Do You Care What Is In Your Food?

When Michael Pollan's book "The Omnivore's Dilemma" was published in 2006, it made quite a stir in the culinary world around the authenticity of food we put in our bodies. 

One of the most revelatory sections was on corn. From what farmers grow, to what they feed their animals, to what companies put in processed foods, to what you see in the grocery store, our entire industrial food system is centered and based on corn production.

So what's the problem with corn constituting the foundation of the American diet? For one, it contains sugar in the form of high fructose corn syrup. As Michael Pollan notes, "since 1985 our consumption of all added sugar - cane, beet, HFCS, glucose, honey, maple syrup, etc - has climbed from 128 pounds to 158 pounds per person." Considering the addictive nature of sugar, as explained in our recent piece comparing its similarities to cocaine, this steep rise is alarming. And as John Oliver noted in his recent viral rant on sugar, the sugar industry has fought doggedly to make it difficult for consumers to know how much they are consuming. 

And that's exactly what is at the core of "The Omnivore's Dilemma" -  the fact that while we are consuming more calories than ever before, but we have little idea of what comprises these calories. We have become detached from what we put in our bodies and thus, a good portion of our supposed nourishment is a mystery to us.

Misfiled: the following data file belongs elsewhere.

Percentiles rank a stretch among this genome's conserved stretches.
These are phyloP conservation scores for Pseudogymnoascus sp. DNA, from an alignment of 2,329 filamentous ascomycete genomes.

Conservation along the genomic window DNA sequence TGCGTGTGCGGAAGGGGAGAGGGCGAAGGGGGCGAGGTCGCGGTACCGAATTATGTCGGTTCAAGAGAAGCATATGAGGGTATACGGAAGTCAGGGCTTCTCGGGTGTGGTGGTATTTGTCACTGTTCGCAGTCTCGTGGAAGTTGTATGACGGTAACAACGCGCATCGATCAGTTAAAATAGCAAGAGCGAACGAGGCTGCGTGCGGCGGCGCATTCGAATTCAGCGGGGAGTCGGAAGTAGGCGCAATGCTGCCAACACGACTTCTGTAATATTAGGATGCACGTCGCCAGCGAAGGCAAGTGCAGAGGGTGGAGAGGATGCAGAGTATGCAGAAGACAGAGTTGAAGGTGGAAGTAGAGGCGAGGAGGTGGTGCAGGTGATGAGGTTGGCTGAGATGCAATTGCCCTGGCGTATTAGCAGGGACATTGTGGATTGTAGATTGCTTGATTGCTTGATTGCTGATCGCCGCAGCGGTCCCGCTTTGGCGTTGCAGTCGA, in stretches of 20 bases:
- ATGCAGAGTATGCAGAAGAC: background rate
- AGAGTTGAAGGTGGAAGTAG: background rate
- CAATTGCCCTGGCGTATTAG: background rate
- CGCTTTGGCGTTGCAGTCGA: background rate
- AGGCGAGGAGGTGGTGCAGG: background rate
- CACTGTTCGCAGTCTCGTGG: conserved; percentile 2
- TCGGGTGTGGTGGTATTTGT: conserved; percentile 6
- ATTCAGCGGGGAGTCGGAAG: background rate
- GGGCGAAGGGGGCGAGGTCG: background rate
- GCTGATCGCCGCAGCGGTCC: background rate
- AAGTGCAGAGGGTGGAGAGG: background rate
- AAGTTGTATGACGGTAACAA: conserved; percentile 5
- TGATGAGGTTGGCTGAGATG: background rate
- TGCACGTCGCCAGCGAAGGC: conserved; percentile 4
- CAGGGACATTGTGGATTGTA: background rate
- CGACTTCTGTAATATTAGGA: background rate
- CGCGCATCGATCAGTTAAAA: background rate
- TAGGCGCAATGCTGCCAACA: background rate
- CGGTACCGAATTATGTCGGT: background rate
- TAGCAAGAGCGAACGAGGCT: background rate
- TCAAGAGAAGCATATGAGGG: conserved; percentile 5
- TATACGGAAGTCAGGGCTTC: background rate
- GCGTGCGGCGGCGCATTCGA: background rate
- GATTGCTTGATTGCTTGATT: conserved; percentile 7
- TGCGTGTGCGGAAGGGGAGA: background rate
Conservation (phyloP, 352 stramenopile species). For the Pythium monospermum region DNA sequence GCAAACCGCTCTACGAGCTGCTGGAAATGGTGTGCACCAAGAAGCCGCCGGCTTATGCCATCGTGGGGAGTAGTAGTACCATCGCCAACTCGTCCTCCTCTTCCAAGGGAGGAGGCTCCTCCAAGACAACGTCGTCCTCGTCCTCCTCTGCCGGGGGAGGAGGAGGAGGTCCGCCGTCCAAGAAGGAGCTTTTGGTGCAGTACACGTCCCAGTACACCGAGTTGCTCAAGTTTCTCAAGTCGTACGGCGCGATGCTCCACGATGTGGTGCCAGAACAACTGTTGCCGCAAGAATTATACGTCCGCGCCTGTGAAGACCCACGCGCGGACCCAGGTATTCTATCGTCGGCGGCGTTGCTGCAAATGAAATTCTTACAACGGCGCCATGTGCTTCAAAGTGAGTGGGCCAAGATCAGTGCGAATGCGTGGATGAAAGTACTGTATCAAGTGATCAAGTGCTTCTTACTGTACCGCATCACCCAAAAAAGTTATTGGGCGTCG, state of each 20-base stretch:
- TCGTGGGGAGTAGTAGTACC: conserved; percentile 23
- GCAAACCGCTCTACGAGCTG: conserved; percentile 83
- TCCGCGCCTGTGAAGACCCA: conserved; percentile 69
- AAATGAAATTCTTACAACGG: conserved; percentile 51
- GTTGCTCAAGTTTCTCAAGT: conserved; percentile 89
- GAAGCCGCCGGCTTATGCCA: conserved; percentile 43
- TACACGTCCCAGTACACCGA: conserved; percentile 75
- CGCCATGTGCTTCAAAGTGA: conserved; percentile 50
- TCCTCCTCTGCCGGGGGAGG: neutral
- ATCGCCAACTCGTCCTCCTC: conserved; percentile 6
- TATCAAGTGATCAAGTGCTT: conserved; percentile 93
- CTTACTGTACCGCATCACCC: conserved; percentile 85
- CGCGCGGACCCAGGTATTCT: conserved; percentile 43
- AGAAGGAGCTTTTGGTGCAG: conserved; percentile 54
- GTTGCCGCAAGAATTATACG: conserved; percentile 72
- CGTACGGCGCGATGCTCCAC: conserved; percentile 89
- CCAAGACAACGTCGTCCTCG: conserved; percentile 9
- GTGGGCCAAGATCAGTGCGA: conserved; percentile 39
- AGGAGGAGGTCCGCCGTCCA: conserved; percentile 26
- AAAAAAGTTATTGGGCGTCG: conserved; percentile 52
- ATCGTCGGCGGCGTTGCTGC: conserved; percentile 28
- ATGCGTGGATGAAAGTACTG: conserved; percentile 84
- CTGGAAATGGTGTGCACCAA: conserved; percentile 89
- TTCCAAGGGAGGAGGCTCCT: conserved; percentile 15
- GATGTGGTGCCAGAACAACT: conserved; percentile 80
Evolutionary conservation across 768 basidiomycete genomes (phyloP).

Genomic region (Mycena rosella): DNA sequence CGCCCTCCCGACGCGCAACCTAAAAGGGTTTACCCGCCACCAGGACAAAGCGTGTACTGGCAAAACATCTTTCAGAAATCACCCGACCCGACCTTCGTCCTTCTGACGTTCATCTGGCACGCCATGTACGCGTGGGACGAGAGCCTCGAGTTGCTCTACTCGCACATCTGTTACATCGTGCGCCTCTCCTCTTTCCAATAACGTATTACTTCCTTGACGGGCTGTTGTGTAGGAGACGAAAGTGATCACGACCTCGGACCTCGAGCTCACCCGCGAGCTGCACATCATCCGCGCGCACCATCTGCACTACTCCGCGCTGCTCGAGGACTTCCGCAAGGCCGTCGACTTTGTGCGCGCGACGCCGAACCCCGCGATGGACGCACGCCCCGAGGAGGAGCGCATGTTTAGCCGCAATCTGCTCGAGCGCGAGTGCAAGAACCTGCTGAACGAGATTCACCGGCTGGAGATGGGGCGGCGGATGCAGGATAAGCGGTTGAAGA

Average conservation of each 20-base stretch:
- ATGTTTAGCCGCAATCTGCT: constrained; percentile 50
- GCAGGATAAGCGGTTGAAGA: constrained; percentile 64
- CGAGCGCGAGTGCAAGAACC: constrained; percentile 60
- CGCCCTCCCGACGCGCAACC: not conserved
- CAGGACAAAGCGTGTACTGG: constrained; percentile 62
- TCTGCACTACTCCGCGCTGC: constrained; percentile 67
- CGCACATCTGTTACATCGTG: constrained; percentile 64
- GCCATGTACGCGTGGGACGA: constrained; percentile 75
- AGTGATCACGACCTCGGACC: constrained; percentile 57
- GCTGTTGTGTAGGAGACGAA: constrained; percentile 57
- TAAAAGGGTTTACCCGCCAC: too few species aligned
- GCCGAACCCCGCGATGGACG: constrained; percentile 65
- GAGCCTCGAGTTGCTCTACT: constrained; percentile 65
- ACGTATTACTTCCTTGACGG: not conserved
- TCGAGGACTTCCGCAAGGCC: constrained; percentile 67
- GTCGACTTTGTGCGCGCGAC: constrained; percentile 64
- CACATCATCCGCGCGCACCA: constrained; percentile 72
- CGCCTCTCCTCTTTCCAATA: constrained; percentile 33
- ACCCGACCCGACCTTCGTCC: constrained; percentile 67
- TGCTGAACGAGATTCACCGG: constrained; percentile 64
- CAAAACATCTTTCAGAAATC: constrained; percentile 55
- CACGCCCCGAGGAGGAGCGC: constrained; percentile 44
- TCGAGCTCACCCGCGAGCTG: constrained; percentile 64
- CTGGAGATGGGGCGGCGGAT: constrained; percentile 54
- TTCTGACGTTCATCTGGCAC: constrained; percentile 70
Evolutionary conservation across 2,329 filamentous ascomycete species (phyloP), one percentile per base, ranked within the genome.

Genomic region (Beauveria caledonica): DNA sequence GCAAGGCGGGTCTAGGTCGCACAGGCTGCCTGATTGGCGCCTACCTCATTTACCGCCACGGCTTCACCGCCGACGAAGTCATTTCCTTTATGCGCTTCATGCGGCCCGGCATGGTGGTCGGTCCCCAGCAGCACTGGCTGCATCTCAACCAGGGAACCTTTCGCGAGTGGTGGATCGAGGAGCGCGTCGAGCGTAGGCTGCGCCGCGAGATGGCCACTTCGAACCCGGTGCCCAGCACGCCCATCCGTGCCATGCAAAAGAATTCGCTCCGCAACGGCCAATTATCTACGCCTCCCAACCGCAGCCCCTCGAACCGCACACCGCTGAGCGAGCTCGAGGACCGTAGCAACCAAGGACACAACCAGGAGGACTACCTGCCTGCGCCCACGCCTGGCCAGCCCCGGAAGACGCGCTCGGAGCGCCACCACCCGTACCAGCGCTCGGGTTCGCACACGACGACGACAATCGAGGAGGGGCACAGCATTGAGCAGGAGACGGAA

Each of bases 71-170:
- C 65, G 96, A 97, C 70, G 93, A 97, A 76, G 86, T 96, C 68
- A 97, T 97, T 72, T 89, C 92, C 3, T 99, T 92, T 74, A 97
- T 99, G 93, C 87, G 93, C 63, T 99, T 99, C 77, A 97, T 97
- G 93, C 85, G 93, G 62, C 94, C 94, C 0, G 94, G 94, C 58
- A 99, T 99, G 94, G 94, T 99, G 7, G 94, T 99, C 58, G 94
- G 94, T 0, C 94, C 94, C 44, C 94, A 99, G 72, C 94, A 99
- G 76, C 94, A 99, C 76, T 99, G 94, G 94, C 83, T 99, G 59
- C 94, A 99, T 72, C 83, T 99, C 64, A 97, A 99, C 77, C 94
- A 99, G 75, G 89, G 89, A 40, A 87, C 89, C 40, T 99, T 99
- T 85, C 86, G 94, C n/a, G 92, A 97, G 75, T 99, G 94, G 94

Another section of Pollan's book discusses hunting and gathering and the complicated ethical relationship we have with what we eat. "I really don't think I could do it. I don't think I could pull a trigger and kill a deer," says a woman in the video. And she's not alone--millions of Americans are happy to turn a blind eye to the process of slaughtering out food. We have no problem picking up a slab of meat from the grocery store - where the piece has been chopped up and stripped of any aesthetic hints that it was once a living, breathing animal - but we recoil from the idea of shooting animals. The ironic element of this is that often in hunting, animals are killed in a more humane way than in slaughterhouses, where animals are frequently subjected to what can only be described as brutal torture before succumbing to their inevitable deaths.

So what is the solution to this detachment? Empowerment. As Michael Pollan freely admits, "I didn't tell you what to do in this book. I was very kind of, not prescriptive ... well, one meal at a time is, I think, how you turn the ship." What we have to remember as citizens and consumers is that with every purchase  we make, with every vote we cast, we can make a difference. Every choice we make at the grocery store holds power, not only for our health, but for the country. We can also demand transparency from the FDA, and show that our health trumps big industries' bottom lines. 

Taking the time to learn more about where your food comes from is the first step. 

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To learn more about American food and how we differ from other countries, click here

To learn about the widening inequality around access to healthy food, click here